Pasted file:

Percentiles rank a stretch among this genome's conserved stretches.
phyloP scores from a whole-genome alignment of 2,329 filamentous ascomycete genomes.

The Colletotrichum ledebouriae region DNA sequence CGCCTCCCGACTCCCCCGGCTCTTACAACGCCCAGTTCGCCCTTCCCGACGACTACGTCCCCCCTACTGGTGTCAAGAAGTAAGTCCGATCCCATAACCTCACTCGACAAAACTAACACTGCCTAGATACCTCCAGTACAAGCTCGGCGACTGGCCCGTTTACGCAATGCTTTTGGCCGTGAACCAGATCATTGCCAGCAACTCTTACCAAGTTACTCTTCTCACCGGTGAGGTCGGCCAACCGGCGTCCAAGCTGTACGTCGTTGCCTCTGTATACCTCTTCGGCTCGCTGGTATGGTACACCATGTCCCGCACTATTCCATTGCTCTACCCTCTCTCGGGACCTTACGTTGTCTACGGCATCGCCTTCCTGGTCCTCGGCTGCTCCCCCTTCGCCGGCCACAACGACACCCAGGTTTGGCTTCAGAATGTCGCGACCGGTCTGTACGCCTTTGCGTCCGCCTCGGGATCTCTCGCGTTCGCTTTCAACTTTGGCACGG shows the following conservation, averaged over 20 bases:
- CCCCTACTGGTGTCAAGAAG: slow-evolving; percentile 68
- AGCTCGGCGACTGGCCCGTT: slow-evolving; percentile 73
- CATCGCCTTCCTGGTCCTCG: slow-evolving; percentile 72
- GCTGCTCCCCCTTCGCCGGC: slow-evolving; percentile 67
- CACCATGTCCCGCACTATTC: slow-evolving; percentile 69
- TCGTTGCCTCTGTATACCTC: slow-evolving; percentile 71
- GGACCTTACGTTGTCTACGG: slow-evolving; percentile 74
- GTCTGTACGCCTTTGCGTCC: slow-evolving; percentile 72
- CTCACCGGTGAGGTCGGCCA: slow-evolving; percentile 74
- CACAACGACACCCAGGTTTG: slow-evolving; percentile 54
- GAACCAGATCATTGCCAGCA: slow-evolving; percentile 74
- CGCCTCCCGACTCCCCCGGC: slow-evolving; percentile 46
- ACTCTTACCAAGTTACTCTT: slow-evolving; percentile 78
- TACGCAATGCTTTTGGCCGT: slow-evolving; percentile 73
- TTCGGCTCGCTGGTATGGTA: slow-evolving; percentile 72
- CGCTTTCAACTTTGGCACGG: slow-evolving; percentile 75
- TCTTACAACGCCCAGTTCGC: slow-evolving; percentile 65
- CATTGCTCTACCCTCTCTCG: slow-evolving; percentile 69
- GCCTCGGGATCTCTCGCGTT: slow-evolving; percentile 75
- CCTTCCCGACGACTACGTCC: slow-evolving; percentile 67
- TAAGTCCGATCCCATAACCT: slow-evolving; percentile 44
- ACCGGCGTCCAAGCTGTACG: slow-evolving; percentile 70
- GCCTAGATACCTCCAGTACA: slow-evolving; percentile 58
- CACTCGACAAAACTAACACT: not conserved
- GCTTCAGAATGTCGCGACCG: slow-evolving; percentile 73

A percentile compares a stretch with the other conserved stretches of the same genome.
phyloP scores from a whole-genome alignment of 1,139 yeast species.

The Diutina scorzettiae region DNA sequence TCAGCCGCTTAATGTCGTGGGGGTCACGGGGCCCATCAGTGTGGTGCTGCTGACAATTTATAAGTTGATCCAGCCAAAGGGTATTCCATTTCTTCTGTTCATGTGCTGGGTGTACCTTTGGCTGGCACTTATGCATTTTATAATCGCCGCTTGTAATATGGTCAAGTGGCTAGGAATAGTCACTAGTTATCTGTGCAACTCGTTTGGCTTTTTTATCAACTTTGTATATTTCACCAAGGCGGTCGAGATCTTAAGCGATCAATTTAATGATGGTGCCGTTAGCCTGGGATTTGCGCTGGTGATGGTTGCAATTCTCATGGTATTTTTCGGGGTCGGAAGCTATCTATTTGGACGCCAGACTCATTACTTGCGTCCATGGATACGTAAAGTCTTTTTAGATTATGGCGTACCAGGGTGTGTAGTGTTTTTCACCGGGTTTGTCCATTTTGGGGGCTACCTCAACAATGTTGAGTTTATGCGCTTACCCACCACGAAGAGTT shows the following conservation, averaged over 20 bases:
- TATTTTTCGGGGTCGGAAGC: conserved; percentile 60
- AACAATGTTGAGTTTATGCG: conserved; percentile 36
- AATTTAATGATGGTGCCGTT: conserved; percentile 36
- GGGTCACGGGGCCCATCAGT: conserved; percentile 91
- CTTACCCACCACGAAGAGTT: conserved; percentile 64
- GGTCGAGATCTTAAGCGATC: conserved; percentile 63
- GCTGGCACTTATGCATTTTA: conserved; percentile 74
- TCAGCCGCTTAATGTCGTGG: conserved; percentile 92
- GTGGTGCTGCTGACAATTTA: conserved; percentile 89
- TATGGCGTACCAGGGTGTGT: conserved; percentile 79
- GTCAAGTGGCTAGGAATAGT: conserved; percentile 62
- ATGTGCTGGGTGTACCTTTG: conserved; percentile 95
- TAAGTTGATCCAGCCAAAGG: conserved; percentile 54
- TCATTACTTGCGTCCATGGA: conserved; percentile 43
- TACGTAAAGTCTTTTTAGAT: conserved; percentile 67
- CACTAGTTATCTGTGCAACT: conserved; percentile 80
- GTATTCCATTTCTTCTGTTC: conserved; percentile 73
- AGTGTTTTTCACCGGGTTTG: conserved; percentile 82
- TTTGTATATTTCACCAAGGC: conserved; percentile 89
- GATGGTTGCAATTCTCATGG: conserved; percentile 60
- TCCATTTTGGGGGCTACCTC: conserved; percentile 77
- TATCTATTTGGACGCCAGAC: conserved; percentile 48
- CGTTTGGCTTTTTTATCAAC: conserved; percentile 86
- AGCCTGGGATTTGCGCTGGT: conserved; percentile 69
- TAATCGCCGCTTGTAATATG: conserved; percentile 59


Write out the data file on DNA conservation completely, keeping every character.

Percentiles rank a stretch among this genome's conserved stretches.
phyloP scores from a whole-genome alignment of 2,329 filamentous ascomycete genomes.

The Colletotrichum ledebouriae region DNA sequence CGCCTCCCGACTCCCCCGGCTCTTACAACGCCCAGTTCGCCCTTCCCGACGACTACGTCCCCCCTACTGGTGTCAAGAAGTAAGTCCGATCCCATAACCTCACTCGACAAAACTAACACTGCCTAGATACCTCCAGTACAAGCTCGGCGACTGGCCCGTTTACGCAATGCTTTTGGCCGTGAACCAGATCATTGCCAGCAACTCTTACCAAGTTACTCTTCTCACCGGTGAGGTCGGCCAACCGGCGTCCAAGCTGTACGTCGTTGCCTCTGTATACCTCTTCGGCTCGCTGGTATGGTACACCATGTCCCGCACTATTCCATTGCTCTACCCTCTCTCGGGACCTTACGTTGTCTACGGCATCGCCTTCCTGGTCCTCGGCTGCTCCCCCTTCGCCGGCCACAACGACACCCAGGTTTGGCTTCAGAATGTCGCGACCGGTCTGTACGCCTTTGCGTCCGCCTCGGGATCTCTCGCGTTCGCTTTCAACTTTGGCACGG shows the following conservation, averaged over 20 bases:
- CCCCTACTGGTGTCAAGAAG: slow-evolving; percentile 68
- AGCTCGGCGACTGGCCCGTT: slow-evolving; percentile 73
- CATCGCCTTCCTGGTCCTCG: slow-evolving; percentile 72
- GCTGCTCCCCCTTCGCCGGC: slow-evolving; percentile 67
- CACCATGTCCCGCACTATTC: slow-evolving; percentile 69
- TCGTTGCCTCTGTATACCTC: slow-evolving; percentile 71
- GGACCTTACGTTGTCTACGG: slow-evolving; percentile 74
- GTCTGTACGCCTTTGCGTCC: slow-evolving; percentile 72
- CTCACCGGTGAGGTCGGCCA: slow-evolving; percentile 74
- CACAACGACACCCAGGTTTG: slow-evolving; percentile 54
- GAACCAGATCATTGCCAGCA: slow-evolving; percentile 74
- CGCCTCCCGACTCCCCCGGC: slow-evolving; percentile 46
- ACTCTTACCAAGTTACTCTT: slow-evolving; percentile 78
- TACGCAATGCTTTTGGCCGT: slow-evolving; percentile 73
- TTCGGCTCGCTGGTATGGTA: slow-evolving; percentile 72
- CGCTTTCAACTTTGGCACGG: slow-evolving; percentile 75
- TCTTACAACGCCCAGTTCGC: slow-evolving; percentile 65
- CATTGCTCTACCCTCTCTCG: slow-evolving; percentile 69
- GCCTCGGGATCTCTCGCGTT: slow-evolving; percentile 75
- CCTTCCCGACGACTACGTCC: slow-evolving; percentile 67
- TAAGTCCGATCCCATAACCT: slow-evolving; percentile 44
- ACCGGCGTCCAAGCTGTACG: slow-evolving; percentile 70
- GCCTAGATACCTCCAGTACA: slow-evolving; percentile 58
- CACTCGACAAAACTAACACT: not conserved
- GCTTCAGAATGTCGCGACCG: slow-evolving; percentile 73

A percentile compares a stretch with the other conserved stretches of the same genome.
phyloP scores from a whole-genome alignment of 1,139 yeast species.

The Diutina scorzettiae region DNA sequence TCAGCCGCTTAATGTCGTGGGGGTCACGGGGCCCATCAGTGTGGTGCTGCTGACAATTTATAAGTTGATCCAGCCAAAGGGTATTCCATTTCTTCTGTTCATGTGCTGGGTGTACCTTTGGCTGGCACTTATGCATTTTATAATCGCCGCTTGTAATATGGTCAAGTGGCTAGGAATAGTCACTAGTTATCTGTGCAACTCGTTTGGCTTTTTTATCAACTTTGTATATTTCACCAAGGCGGTCGAGATCTTAAGCGATCAATTTAATGATGGTGCCGTTAGCCTGGGATTTGCGCTGGTGATGGTTGCAATTCTCATGGTATTTTTCGGGGTCGGAAGCTATCTATTTGGACGCCAGACTCATTACTTGCGTCCATGGATACGTAAAGTCTTTTTAGATTATGGCGTACCAGGGTGTGTAGTGTTTTTCACCGGGTTTGTCCATTTTGGGGGCTACCTCAACAATGTTGAGTTTATGCGCTTACCCACCACGAAGAGTT shows the following conservation, averaged over 20 bases:
- TATTTTTCGGGGTCGGAAGC: conserved; percentile 60
- AACAATGTTGAGTTTATGCG: conserved; percentile 36
- AATTTAATGATGGTGCCGTT: conserved; percentile 36
- GGGTCACGGGGCCCATCAGT: conserved; percentile 91
- CTTACCCACCACGAAGAGTT: conserved; percentile 64
- GGTCGAGATCTTAAGCGATC: conserved; percentile 63
- GCTGGCACTTATGCATTTTA: conserved; percentile 74
- TCAGCCGCTTAATGTCGTGG: conserved; percentile 92
- GTGGTGCTGCTGACAATTTA: conserved; percentile 89
- TATGGCGTACCAGGGTGTGT: conserved; percentile 79
- GTCAAGTGGCTAGGAATAGT: conserved; percentile 62
- ATGTGCTGGGTGTACCTTTG: conserved; percentile 95
- TAAGTTGATCCAGCCAAAGG: conserved; percentile 54
- TCATTACTTGCGTCCATGGA: conserved; percentile 43
- TACGTAAAGTCTTTTTAGAT: conserved; percentile 67
- CACTAGTTATCTGTGCAACT: conserved; percentile 80
- GTATTCCATTTCTTCTGTTC: conserved; percentile 73
- AGTGTTTTTCACCGGGTTTG: conserved; percentile 82
- TTTGTATATTTCACCAAGGC: conserved; percentile 89
- GATGGTTGCAATTCTCATGG: conserved; percentile 60
- TCCATTTTGGGGGCTACCTC: conserved; percentile 77
- TATCTATTTGGACGCCAGAC: conserved; percentile 48
- CGTTTGGCTTTTTTATCAAC: conserved; percentile 86
- AGCCTGGGATTTGCGCTGGT: conserved; percentile 69
- TAATCGCCGCTTGTAATATG: conserved; percentile 59